Runway Distance Remaining

Runway Distance Remaining Signs are used to indicate to pilots the distance remaining to the end of the runway. They are typically placed along the side of the runway, often near the approach end, and are illuminated for use during nighttime operations.

The signs typically display the remaining distance in hundreds of feet, with some signs also indicating the time to reach the end of the runway based on the aircraft's current speed. The purpose of these signs is to provide an additional visual cue to the pilot and enhance situational awareness, particularly when landing on a runway with a limited amount of space.


An Arresting Gear Marker is a type of airfield guidance sign that is used to indicate the location of an arresting gear on the airport. Arresting gear, also known as arresting hooks or arresting systems, is equipment that is installed at the end of a runway to help stop aircraft that are unable to stop on their own, such as in the case of an emergency or a failed takeoff attempt. These are larger black and square signs with no text or special symbols, just a centered yellow circle.


The International Civil Aviation Organization (ICAO) is a specialized agency of the United Nations that is responsible for establishing international standards and policies for the safe and efficient operation of civil aviation. The organization was established in 1947, and it is headquartered in Montreal, Canada.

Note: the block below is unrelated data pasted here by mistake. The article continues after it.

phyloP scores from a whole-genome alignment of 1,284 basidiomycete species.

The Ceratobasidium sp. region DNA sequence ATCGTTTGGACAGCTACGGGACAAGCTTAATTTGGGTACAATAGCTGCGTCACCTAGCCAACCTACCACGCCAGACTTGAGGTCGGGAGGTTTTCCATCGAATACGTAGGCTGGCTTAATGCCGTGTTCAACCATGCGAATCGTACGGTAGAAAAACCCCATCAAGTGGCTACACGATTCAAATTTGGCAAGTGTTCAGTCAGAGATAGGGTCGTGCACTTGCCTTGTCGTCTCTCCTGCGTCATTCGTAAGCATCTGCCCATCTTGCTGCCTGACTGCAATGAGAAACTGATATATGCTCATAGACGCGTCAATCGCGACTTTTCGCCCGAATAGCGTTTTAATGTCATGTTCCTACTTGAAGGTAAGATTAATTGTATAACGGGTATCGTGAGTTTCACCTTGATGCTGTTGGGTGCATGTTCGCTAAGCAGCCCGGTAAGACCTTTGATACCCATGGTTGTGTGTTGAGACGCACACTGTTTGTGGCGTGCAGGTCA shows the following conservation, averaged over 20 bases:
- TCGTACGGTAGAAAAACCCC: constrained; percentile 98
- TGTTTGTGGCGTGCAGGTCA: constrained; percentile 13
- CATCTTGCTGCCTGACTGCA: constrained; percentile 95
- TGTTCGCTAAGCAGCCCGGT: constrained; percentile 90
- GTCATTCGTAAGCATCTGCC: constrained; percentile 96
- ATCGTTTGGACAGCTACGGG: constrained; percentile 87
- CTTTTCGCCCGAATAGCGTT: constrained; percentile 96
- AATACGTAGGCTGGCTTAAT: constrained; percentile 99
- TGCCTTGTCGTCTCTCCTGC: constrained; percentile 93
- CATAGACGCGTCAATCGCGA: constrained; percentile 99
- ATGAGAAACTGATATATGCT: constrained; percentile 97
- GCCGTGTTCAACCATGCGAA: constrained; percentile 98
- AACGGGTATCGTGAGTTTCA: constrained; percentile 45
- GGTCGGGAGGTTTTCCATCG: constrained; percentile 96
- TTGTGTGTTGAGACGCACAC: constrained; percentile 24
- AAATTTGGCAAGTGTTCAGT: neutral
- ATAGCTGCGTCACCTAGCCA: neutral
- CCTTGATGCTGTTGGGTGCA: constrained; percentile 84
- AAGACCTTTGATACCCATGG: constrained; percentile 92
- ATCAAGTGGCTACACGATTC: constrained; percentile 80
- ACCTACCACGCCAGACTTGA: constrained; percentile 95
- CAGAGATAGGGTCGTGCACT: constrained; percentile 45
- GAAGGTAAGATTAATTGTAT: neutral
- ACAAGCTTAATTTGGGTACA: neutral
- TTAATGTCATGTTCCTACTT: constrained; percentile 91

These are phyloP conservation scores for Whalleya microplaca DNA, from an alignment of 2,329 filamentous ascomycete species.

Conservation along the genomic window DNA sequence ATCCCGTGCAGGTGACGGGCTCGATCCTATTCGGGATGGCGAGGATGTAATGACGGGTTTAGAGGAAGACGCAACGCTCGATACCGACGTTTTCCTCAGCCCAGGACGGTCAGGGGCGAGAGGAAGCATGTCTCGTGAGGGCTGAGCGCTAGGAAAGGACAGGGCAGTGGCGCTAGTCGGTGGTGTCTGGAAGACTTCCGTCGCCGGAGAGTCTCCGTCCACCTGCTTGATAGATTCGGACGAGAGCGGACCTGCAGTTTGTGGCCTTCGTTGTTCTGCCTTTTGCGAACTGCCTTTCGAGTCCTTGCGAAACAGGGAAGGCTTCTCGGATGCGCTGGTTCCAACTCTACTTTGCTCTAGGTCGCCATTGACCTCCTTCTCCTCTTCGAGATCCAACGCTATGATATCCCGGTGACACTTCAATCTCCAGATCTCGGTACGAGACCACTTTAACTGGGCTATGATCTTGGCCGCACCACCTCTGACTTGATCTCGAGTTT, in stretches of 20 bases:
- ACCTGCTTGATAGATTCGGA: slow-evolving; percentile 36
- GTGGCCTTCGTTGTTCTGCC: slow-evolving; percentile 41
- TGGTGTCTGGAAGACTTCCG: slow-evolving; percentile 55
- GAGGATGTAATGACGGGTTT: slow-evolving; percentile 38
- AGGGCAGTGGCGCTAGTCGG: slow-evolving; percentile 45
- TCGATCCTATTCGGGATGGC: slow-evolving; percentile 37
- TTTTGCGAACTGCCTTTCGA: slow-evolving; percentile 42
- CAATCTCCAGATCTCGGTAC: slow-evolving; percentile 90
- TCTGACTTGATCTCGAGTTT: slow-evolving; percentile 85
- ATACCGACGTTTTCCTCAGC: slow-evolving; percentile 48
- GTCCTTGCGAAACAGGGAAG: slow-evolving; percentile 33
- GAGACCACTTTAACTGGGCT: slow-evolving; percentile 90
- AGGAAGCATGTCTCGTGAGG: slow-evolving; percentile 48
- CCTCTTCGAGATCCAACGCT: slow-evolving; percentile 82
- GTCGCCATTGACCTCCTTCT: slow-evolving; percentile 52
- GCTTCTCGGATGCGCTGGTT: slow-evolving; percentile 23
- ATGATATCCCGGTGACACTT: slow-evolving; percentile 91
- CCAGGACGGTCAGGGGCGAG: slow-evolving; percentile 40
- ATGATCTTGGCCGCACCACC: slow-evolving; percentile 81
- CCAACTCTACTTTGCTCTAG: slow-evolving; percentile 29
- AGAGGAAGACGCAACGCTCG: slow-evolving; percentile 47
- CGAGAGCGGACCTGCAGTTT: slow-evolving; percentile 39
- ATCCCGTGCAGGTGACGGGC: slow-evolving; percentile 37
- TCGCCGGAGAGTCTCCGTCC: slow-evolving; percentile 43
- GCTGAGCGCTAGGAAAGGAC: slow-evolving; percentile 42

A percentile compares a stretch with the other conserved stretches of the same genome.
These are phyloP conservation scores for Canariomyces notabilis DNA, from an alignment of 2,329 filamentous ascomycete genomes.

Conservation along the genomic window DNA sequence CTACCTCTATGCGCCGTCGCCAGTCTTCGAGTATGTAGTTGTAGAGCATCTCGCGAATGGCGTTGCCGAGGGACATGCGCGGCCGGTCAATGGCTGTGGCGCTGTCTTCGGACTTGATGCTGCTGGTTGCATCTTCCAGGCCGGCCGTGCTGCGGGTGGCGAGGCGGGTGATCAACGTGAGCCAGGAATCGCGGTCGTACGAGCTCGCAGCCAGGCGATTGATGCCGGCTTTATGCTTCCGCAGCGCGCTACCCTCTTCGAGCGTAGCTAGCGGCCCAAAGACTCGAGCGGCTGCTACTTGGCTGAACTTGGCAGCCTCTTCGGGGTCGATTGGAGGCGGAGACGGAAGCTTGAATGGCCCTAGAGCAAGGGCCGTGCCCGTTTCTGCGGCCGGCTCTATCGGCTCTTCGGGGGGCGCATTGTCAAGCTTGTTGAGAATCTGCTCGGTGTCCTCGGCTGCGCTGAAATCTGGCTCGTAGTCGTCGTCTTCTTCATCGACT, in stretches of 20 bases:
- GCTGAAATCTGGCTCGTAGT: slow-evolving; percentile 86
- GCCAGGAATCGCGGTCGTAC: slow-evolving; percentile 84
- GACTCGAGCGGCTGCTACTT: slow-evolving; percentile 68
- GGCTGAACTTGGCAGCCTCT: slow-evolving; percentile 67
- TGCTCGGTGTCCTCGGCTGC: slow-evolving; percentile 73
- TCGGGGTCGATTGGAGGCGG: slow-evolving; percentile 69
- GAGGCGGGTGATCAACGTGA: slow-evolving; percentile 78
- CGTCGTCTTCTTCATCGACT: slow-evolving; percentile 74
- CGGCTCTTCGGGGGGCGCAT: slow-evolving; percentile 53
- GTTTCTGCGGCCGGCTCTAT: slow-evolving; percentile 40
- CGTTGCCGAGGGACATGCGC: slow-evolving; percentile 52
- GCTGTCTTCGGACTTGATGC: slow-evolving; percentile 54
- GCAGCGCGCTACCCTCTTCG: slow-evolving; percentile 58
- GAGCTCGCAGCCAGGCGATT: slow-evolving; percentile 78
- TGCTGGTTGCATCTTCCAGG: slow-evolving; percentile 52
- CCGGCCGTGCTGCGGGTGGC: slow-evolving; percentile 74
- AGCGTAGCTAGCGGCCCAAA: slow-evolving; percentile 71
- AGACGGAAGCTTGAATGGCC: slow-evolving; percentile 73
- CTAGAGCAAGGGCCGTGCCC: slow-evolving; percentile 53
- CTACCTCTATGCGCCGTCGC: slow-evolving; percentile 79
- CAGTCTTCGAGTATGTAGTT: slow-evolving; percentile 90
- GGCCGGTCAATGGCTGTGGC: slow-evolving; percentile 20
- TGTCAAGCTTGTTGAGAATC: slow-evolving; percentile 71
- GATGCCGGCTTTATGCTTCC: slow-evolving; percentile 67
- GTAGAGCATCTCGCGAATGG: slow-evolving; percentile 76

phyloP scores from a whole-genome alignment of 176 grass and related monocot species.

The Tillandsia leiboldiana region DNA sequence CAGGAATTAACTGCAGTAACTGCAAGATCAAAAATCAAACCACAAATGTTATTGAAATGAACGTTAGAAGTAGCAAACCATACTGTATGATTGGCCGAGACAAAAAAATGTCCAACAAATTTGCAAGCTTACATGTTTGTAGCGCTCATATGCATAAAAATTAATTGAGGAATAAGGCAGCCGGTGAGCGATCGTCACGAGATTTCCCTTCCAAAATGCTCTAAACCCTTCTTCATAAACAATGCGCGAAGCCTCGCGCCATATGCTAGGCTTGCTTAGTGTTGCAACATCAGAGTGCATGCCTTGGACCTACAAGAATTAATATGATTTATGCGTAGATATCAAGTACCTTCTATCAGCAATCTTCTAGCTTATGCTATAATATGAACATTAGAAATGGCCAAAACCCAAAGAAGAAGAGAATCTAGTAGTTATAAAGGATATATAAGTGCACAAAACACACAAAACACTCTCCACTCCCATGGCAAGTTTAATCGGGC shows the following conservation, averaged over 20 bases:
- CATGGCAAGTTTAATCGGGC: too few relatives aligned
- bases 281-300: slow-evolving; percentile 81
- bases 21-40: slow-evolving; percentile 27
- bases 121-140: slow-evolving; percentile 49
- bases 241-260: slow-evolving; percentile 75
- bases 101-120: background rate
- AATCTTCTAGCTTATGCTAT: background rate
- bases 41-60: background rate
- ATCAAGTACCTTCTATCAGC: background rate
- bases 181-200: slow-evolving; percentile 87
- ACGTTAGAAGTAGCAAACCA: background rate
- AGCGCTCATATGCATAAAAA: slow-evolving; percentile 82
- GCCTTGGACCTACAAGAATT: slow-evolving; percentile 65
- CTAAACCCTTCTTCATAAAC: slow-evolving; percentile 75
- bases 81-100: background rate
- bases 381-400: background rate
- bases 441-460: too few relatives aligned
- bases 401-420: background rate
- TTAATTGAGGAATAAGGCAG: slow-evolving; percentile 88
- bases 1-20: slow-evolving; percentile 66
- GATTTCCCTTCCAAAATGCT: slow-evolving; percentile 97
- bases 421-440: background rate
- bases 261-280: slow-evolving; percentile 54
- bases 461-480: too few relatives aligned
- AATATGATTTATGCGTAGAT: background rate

ICAO has a long history of regulating airfield guidance signs and other aspects of airport and airfield design and operation. One of the organization's first major initiatives in this area was the development of the "Aerodrome Design Manual," which was published in 1964 and included detailed guidance on the design and placement of airfield guidance signs.

Since then, ICAO has continued to develop and update its standards and guidelines for airfield guidance signs, including the use of international symbols and pictograms, the placement of signs, and the use of written messages and text.

Today, ICAO's standards and guidelines for airfield guidance signs are widely recognized as the global benchmark for the design and operation of airports and airfields, and they are used by organizations and governments around the world to ensure the safe and efficient movement of aircraft.

In addition to ICAO there are multiple local government organizations and private companies that provide regulations. Some of these regulations are:

  • CS-ADR-DSN by the European Authority in aviation safety
  • AC 150/5345-44K by the Federal Aviation Authority
  • TP 312 by Transport Canada
  • CAP 168 by The UK Civil Aviation Authority
  • АВИАЦИОННЫЕ ПРАВИЛА, Часть 139 by russian MAK (Interstate Aviation committee)
  • Manual Normativo de Señalización en el Área de Movimiento, EXA 40 by spanish Aena.
  • CASR by australian Civil Aviation Safety Authority

More to come

This article is a stump and will be updated with more information soon.